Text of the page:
How To Save for Your Post-COVID Dream Vacation

A simple guide to save for the trip you deserve!

Are you planning your next big vacation? There are a few important things that I go through with my clients when we think about saving for a vacation. To help us, I have three different groups that we can use as examples to run through some strategies. One for a couple, one for a family of four, and one for a solo trip.

First I want to talk about a “Sinking Fund”. A Sinking Fund is a stash of money that you put away over time for a specific short-term purpose. This will make even more sense when we get into some of my examples.  But overall, the idea is to avoid scrambling at the last minute for money or to pull from savings for other goals or even going into debt.

Example #1 Couple

For our first example, let’s say the couple is looking to travel in May. In this example, I have the couple flying to Arizona, staying at a boutique hotel. The overall cost of the trip is budgeted for a total of $5550.  If we divide $5550 by 2 people (assuming they don’t manage their finance together), that’s $2775 each. They each will have to save $693.75 per month and therefore $346.8 per paycheque into their travel sinking fund per month.

A few things to point out for couples:

  • May is a great month to go in because it’s off-season and therefore cheaper.
  • Flexibility in terms of flight times is important, be open.
  • And to help them manage what they’ve spent and potentially owe the other person, they can use an app like Split Wise.

Example #2 Family of Four

For example two, I have this family travelling to Florida to an Airbnb in August. They will need to buy the vacation in advance as they aren’t as flexible on when they can go so they don’t want to take the risk of booking so close to the vacation.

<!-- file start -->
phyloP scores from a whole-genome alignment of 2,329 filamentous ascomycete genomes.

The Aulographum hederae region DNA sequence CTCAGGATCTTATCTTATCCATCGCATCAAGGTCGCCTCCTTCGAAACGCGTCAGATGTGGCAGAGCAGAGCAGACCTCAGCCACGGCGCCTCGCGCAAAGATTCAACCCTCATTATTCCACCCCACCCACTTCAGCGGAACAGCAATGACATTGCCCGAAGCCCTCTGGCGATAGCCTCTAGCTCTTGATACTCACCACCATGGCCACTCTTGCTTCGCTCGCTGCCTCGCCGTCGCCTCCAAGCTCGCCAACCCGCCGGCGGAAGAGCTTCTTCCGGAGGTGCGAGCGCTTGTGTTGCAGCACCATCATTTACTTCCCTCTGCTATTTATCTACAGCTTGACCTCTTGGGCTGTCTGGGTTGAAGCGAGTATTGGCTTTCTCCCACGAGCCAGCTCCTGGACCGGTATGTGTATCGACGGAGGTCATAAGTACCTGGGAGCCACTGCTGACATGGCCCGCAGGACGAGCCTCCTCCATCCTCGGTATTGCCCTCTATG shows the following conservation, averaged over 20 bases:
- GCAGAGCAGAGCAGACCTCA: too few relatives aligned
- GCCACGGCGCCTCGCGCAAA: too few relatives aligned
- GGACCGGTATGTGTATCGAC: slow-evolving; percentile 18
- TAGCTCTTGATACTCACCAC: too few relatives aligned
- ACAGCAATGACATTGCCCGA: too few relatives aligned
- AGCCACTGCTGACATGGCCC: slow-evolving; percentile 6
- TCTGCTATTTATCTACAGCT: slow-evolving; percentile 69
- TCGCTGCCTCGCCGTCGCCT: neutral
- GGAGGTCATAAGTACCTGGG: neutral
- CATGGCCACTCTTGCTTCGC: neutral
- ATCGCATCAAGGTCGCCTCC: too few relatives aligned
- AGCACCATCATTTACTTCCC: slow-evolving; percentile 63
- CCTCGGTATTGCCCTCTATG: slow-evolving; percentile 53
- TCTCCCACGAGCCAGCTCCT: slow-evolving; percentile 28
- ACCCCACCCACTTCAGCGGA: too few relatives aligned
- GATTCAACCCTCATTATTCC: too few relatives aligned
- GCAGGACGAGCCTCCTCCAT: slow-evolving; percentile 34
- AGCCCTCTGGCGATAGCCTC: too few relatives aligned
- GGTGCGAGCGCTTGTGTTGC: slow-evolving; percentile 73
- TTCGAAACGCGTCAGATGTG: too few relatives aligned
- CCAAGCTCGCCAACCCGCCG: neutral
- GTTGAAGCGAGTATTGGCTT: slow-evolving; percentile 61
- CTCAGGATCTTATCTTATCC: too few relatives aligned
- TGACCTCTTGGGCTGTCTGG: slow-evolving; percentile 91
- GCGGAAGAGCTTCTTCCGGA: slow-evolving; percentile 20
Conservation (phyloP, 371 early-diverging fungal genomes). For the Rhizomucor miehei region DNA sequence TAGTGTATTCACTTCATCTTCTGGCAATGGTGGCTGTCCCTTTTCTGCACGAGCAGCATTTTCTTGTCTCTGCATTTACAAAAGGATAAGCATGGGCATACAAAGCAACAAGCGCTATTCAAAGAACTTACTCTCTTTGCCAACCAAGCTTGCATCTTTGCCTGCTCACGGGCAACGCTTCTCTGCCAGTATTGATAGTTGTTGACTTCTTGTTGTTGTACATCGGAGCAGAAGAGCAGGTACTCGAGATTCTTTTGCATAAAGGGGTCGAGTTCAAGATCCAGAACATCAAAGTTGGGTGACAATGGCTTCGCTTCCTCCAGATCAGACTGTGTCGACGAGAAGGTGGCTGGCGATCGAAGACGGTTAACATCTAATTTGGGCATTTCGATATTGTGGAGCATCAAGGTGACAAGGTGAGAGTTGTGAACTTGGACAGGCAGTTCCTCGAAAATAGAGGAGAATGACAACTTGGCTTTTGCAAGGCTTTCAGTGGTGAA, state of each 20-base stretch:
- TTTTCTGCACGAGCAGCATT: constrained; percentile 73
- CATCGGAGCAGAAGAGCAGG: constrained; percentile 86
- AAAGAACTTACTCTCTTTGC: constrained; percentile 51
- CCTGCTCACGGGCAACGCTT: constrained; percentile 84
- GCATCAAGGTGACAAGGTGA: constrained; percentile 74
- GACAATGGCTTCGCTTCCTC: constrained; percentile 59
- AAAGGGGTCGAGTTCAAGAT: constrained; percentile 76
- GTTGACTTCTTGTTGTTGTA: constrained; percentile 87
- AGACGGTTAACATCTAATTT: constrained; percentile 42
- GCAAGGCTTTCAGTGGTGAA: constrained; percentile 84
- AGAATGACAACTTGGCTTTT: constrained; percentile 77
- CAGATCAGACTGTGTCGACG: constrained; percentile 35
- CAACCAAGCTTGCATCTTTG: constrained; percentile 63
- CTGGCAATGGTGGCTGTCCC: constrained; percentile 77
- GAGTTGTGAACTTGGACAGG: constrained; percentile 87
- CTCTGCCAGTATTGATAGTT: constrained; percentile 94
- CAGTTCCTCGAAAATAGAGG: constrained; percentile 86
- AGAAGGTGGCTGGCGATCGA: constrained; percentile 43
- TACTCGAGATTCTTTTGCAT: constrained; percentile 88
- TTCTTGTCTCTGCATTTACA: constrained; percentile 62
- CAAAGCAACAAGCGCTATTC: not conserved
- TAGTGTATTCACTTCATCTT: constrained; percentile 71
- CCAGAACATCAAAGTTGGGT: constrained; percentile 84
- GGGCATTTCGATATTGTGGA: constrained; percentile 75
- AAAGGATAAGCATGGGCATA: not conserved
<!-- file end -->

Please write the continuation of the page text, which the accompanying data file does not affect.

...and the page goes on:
Something exciting here is that they can use Travel Points. The more you spend on travel (such as having to book for so many people), the more points you can collect and if you know this is an annual or more than once a year occasion, you might decide to find a credit card that can let you take full advantage. They have also decided to have a kitchen to make some meals at home. They need to set aside $830 per month and if they do this for 5 months at a stretch they can move to save for something else after!

Example #3: Solo Travel

This last example will resonate with lots of folks with the work from home that has been happening all year. As a solo traveller, you have lots of flexibility with less coordination to do with different people. In this example, I have the solo traveller finding deals and booking last minute. I checked in with the co-founder of, Good Weekend Co, a company that features curated getaways 3 hours outside of a city centre (I used their @goodweekendtoronto and found an awesome deal up North). They showcase really cool getaways and can sometimes show really awesome deals. And she gave us a few tips for this solo traveller to find the best deals for their budget.


  • Using social to your advantage – turn on notifications. Use Insta Pages like Good Weekend Co. for local Travel or Social Pages aline for International Travel.
  • Save up for it but be okay acting on a whim. Last minute deals for hotels & flights can become available that can work to your advantage
  • Not being married to specific weeks or weekends because booking on a weekend like Valentine’s Day or a Month like December will be more expensive.

In this case, rather than working backwards from the cost of the trip and creating a finite amount to put away, this individual can decide to continually save $300 a month and can book a last-minute trip according to how much they have in the sinking fund at that given time. This provides lots of flexibility.

An important point is about living within our means and seeing the Sinking Fund as part of the bigger picture. In the case that your goal per month is unattainable, for example, you cannot save the amount of money that you’d like to before you go on vacation. Consider pushing your trip out further or cutting costs somewhere else that you are currently spending money on.